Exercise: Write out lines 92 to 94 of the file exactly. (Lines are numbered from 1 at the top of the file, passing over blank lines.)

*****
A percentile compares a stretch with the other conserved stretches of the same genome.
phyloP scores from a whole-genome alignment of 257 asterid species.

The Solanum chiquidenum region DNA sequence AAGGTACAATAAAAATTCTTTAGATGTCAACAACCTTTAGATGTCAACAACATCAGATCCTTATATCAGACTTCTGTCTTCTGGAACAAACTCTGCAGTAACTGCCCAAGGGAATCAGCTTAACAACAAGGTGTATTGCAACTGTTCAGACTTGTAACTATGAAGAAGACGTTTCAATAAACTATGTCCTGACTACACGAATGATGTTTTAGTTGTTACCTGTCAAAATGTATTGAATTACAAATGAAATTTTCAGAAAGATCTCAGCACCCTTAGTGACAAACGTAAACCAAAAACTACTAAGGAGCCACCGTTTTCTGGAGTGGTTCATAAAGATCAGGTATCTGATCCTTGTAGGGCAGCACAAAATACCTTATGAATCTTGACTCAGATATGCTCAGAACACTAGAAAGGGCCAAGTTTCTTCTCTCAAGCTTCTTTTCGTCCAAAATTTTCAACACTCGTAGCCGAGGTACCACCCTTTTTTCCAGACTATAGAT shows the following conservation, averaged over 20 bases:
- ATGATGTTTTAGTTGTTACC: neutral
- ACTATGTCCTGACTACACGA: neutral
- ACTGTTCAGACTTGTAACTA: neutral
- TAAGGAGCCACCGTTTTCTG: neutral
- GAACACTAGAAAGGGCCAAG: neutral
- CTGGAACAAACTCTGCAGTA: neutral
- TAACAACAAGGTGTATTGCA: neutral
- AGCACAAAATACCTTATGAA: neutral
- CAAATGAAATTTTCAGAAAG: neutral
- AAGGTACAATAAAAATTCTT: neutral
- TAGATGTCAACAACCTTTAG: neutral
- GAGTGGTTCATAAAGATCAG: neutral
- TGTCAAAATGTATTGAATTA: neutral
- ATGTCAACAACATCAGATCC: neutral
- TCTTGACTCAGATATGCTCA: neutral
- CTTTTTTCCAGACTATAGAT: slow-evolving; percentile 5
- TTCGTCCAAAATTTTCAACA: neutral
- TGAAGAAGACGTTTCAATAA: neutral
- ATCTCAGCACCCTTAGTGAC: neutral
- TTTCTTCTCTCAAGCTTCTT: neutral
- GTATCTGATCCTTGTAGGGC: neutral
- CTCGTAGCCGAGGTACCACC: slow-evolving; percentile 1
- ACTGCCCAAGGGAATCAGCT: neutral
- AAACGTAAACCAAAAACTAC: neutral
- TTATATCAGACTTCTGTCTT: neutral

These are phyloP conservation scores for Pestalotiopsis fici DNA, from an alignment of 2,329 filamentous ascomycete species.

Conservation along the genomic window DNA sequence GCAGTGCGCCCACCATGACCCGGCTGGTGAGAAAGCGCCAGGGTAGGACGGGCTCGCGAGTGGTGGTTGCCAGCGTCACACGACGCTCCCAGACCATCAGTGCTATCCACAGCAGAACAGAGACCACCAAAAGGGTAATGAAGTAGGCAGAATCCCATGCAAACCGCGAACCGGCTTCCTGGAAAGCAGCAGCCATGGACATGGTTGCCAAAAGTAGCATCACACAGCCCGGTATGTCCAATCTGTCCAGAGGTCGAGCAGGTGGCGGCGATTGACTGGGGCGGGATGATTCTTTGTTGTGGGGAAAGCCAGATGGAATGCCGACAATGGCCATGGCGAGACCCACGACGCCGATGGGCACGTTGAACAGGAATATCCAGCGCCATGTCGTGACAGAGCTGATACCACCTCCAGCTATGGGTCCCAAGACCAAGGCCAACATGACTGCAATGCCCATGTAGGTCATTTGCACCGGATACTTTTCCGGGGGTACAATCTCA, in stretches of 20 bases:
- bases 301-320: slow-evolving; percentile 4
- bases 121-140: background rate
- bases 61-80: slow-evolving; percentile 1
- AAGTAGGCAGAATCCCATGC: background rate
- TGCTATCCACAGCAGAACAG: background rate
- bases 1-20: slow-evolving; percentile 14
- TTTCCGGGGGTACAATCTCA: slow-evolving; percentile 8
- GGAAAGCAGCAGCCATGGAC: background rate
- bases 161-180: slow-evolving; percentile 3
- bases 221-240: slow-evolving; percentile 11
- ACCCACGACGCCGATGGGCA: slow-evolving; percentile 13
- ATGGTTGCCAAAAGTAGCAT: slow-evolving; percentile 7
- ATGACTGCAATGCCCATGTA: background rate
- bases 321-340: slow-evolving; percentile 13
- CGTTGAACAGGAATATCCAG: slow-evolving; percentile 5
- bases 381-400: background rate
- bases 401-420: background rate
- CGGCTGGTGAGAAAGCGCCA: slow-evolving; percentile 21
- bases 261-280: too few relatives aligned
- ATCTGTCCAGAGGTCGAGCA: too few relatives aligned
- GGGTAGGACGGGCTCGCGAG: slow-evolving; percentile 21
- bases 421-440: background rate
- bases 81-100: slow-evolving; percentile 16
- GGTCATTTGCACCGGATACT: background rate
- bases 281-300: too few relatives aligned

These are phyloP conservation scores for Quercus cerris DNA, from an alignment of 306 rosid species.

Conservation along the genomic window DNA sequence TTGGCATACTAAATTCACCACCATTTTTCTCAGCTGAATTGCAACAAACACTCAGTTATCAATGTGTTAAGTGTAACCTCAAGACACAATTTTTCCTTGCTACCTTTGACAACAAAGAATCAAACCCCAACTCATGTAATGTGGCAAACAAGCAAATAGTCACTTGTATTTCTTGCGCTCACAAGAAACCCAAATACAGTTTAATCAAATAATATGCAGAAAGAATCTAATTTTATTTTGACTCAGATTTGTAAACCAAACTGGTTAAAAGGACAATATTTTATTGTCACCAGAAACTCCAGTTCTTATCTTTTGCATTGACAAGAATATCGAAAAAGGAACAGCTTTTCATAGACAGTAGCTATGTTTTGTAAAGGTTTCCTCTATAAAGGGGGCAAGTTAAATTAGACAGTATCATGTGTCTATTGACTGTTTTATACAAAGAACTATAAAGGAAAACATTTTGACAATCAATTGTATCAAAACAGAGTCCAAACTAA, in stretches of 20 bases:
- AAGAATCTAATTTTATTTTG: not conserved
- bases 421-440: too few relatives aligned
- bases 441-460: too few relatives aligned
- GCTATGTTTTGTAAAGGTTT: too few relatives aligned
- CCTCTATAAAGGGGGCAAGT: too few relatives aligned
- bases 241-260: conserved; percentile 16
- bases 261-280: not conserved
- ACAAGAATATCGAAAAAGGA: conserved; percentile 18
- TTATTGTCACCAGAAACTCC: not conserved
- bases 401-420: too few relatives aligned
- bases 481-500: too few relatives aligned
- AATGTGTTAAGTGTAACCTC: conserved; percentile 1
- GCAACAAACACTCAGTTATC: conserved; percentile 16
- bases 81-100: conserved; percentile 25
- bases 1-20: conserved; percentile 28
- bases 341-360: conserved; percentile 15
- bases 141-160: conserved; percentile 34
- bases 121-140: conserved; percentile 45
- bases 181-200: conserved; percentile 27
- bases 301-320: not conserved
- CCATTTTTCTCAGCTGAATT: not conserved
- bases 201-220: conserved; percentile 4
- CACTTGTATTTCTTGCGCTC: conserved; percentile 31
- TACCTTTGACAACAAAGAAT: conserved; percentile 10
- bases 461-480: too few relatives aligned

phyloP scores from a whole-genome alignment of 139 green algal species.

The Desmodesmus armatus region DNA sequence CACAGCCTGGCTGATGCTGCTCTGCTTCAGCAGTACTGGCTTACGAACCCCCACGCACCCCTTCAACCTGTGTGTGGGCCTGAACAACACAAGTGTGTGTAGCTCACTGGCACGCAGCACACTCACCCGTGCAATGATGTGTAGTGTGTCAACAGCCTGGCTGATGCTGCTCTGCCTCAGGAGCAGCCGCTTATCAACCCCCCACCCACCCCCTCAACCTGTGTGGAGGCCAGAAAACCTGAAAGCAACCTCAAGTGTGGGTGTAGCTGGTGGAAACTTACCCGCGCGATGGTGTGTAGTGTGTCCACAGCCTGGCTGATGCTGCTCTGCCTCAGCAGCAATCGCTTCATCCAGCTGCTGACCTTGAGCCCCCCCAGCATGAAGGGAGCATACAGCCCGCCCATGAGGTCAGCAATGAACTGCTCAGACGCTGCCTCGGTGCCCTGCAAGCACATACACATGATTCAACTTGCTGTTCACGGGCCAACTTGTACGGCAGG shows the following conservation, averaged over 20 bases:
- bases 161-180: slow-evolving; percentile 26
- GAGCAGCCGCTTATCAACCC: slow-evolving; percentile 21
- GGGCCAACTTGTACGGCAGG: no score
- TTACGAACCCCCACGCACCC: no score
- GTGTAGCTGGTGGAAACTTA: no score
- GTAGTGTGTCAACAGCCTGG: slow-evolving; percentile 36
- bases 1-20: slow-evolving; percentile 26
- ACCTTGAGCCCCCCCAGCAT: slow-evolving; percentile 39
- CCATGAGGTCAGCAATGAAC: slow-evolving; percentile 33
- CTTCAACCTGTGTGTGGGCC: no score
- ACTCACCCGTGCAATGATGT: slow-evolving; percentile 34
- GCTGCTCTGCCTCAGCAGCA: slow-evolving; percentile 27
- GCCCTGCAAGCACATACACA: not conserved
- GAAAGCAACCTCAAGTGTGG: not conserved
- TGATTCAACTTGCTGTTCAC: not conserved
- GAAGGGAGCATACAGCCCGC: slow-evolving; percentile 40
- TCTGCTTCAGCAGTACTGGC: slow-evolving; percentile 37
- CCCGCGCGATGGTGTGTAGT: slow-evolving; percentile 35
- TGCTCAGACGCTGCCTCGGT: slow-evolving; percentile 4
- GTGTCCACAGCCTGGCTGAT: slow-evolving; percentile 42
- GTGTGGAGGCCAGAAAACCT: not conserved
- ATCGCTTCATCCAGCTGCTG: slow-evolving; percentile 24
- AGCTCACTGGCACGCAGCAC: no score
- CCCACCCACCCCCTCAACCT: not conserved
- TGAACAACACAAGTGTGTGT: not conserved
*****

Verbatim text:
- ACCTTGAGCCCCCCCAGCAT: slow-evolving; percentile 39
- CCATGAGGTCAGCAATGAAC: slow-evolving; percentile 33
- CTTCAACCTGTGTGTGGGCC: no score